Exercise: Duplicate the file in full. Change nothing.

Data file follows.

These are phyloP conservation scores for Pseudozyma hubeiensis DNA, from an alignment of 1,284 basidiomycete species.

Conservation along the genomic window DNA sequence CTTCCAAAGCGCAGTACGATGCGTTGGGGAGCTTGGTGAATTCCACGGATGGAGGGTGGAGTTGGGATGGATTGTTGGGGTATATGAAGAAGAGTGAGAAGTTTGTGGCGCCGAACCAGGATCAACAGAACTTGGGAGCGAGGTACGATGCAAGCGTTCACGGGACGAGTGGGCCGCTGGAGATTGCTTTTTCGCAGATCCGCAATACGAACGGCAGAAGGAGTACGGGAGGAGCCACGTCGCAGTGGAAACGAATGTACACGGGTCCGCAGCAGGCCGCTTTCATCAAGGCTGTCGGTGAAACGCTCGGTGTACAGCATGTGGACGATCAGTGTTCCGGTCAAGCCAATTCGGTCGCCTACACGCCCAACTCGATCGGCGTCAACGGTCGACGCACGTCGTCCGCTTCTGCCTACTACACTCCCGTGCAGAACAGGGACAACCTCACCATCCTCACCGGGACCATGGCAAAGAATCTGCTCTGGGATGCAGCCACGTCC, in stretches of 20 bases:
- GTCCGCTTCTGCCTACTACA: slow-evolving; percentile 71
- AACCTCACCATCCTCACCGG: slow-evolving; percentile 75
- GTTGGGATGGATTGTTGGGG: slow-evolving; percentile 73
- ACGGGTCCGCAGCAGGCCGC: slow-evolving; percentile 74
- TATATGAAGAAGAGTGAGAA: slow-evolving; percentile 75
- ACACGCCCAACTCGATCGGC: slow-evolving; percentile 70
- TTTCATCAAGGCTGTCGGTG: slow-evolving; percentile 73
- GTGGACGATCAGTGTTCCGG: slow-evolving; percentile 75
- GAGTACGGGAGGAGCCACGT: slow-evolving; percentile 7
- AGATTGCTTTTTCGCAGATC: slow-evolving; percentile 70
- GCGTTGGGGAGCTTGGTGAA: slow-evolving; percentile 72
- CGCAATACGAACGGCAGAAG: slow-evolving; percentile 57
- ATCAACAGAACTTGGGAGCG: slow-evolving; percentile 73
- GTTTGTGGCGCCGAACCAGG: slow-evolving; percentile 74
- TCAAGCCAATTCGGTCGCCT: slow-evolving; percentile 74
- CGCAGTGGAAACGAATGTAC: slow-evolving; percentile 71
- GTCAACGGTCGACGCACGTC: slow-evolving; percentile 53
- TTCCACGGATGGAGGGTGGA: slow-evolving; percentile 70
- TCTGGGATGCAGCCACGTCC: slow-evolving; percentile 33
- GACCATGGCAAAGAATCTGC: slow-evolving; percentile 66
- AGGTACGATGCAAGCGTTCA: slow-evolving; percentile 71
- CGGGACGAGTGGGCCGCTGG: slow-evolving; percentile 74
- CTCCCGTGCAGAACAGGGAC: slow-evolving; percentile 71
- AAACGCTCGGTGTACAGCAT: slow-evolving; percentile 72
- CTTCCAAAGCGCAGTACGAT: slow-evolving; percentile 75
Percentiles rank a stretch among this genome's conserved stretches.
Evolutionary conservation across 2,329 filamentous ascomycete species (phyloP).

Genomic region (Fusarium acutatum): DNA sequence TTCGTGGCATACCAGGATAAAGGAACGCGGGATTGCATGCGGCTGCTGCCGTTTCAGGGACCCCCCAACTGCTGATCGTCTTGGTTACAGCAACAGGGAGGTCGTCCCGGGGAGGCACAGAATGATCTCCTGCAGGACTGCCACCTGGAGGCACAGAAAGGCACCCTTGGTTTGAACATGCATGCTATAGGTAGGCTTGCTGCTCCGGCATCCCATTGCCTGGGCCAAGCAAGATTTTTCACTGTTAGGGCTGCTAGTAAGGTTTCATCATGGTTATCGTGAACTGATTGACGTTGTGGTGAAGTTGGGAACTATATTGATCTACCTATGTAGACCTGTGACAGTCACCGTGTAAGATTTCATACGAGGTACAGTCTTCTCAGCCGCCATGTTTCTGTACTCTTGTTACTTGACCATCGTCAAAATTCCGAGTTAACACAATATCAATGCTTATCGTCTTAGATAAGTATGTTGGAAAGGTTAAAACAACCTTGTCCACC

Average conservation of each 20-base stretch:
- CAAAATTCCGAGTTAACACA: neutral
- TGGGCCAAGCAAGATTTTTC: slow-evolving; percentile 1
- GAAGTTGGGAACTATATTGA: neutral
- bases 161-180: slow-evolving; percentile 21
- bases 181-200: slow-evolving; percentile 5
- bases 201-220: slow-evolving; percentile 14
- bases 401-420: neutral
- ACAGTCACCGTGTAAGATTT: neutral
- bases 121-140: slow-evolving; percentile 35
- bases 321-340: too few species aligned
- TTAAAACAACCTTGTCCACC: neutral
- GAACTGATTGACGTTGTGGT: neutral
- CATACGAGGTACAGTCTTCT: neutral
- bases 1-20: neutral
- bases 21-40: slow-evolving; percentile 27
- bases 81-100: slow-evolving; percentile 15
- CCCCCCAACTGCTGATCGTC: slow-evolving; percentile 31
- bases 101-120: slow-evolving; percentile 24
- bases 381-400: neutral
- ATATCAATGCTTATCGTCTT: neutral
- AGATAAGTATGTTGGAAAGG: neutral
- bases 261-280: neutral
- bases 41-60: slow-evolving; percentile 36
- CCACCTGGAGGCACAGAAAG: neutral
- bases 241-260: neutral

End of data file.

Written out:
These are phyloP conservation scores for Pseudozyma hubeiensis DNA, from an alignment of 1,284 basidiomycete species.

Conservation along the genomic window DNA sequence CTTCCAAAGCGCAGTACGATGCGTTGGGGAGCTTGGTGAATTCCACGGATGGAGGGTGGAGTTGGGATGGATTGTTGGGGTATATGAAGAAGAGTGAGAAGTTTGTGGCGCCGAACCAGGATCAACAGAACTTGGGAGCGAGGTACGATGCAAGCGTTCACGGGACGAGTGGGCCGCTGGAGATTGCTTTTTCGCAGATCCGCAATACGAACGGCAGAAGGAGTACGGGAGGAGCCACGTCGCAGTGGAAACGAATGTACACGGGTCCGCAGCAGGCCGCTTTCATCAAGGCTGTCGGTGAAACGCTCGGTGTACAGCATGTGGACGATCAGTGTTCCGGTCAAGCCAATTCGGTCGCCTACACGCCCAACTCGATCGGCGTCAACGGTCGACGCACGTCGTCCGCTTCTGCCTACTACACTCCCGTGCAGAACAGGGACAACCTCACCATCCTCACCGGGACCATGGCAAAGAATCTGCTCTGGGATGCAGCCACGTCC, in stretches of 20 bases:
- GTCCGCTTCTGCCTACTACA: slow-evolving; percentile 71
- AACCTCACCATCCTCACCGG: slow-evolving; percentile 75
- GTTGGGATGGATTGTTGGGG: slow-evolving; percentile 73
- ACGGGTCCGCAGCAGGCCGC: slow-evolving; percentile 74
- TATATGAAGAAGAGTGAGAA: slow-evolving; percentile 75
- ACACGCCCAACTCGATCGGC: slow-evolving; percentile 70
- TTTCATCAAGGCTGTCGGTG: slow-evolving; percentile 73
- GTGGACGATCAGTGTTCCGG: slow-evolving; percentile 75
- GAGTACGGGAGGAGCCACGT: slow-evolving; percentile 7
- AGATTGCTTTTTCGCAGATC: slow-evolving; percentile 70
- GCGTTGGGGAGCTTGGTGAA: slow-evolving; percentile 72
- CGCAATACGAACGGCAGAAG: slow-evolving; percentile 57
- ATCAACAGAACTTGGGAGCG: slow-evolving; percentile 73
- GTTTGTGGCGCCGAACCAGG: slow-evolving; percentile 74
- TCAAGCCAATTCGGTCGCCT: slow-evolving; percentile 74
- CGCAGTGGAAACGAATGTAC: slow-evolving; percentile 71
- GTCAACGGTCGACGCACGTC: slow-evolving; percentile 53
- TTCCACGGATGGAGGGTGGA: slow-evolving; percentile 70
- TCTGGGATGCAGCCACGTCC: slow-evolving; percentile 33
- GACCATGGCAAAGAATCTGC: slow-evolving; percentile 66
- AGGTACGATGCAAGCGTTCA: slow-evolving; percentile 71
- CGGGACGAGTGGGCCGCTGG: slow-evolving; percentile 74
- CTCCCGTGCAGAACAGGGAC: slow-evolving; percentile 71
- AAACGCTCGGTGTACAGCAT: slow-evolving; percentile 72
- CTTCCAAAGCGCAGTACGAT: slow-evolving; percentile 75
Percentiles rank a stretch among this genome's conserved stretches.
Evolutionary conservation across 2,329 filamentous ascomycete species (phyloP).

Genomic region (Fusarium acutatum): DNA sequence TTCGTGGCATACCAGGATAAAGGAACGCGGGATTGCATGCGGCTGCTGCCGTTTCAGGGACCCCCCAACTGCTGATCGTCTTGGTTACAGCAACAGGGAGGTCGTCCCGGGGAGGCACAGAATGATCTCCTGCAGGACTGCCACCTGGAGGCACAGAAAGGCACCCTTGGTTTGAACATGCATGCTATAGGTAGGCTTGCTGCTCCGGCATCCCATTGCCTGGGCCAAGCAAGATTTTTCACTGTTAGGGCTGCTAGTAAGGTTTCATCATGGTTATCGTGAACTGATTGACGTTGTGGTGAAGTTGGGAACTATATTGATCTACCTATGTAGACCTGTGACAGTCACCGTGTAAGATTTCATACGAGGTACAGTCTTCTCAGCCGCCATGTTTCTGTACTCTTGTTACTTGACCATCGTCAAAATTCCGAGTTAACACAATATCAATGCTTATCGTCTTAGATAAGTATGTTGGAAAGGTTAAAACAACCTTGTCCACC

Average conservation of each 20-base stretch:
- CAAAATTCCGAGTTAACACA: neutral
- TGGGCCAAGCAAGATTTTTC: slow-evolving; percentile 1
- GAAGTTGGGAACTATATTGA: neutral
- bases 161-180: slow-evolving; percentile 21
- bases 181-200: slow-evolving; percentile 5
- bases 201-220: slow-evolving; percentile 14
- bases 401-420: neutral
- ACAGTCACCGTGTAAGATTT: neutral
- bases 121-140: slow-evolving; percentile 35
- bases 321-340: too few species aligned
- TTAAAACAACCTTGTCCACC: neutral
- GAACTGATTGACGTTGTGGT: neutral
- CATACGAGGTACAGTCTTCT: neutral
- bases 1-20: neutral
- bases 21-40: slow-evolving; percentile 27
- bases 81-100: slow-evolving; percentile 15
- CCCCCCAACTGCTGATCGTC: slow-evolving; percentile 31
- bases 101-120: slow-evolving; percentile 24
- bases 381-400: neutral
- ATATCAATGCTTATCGTCTT: neutral
- AGATAAGTATGTTGGAAAGG: neutral
- bases 261-280: neutral
- bases 41-60: slow-evolving; percentile 36
- CCACCTGGAGGCACAGAAAG: neutral
- bases 241-260: neutral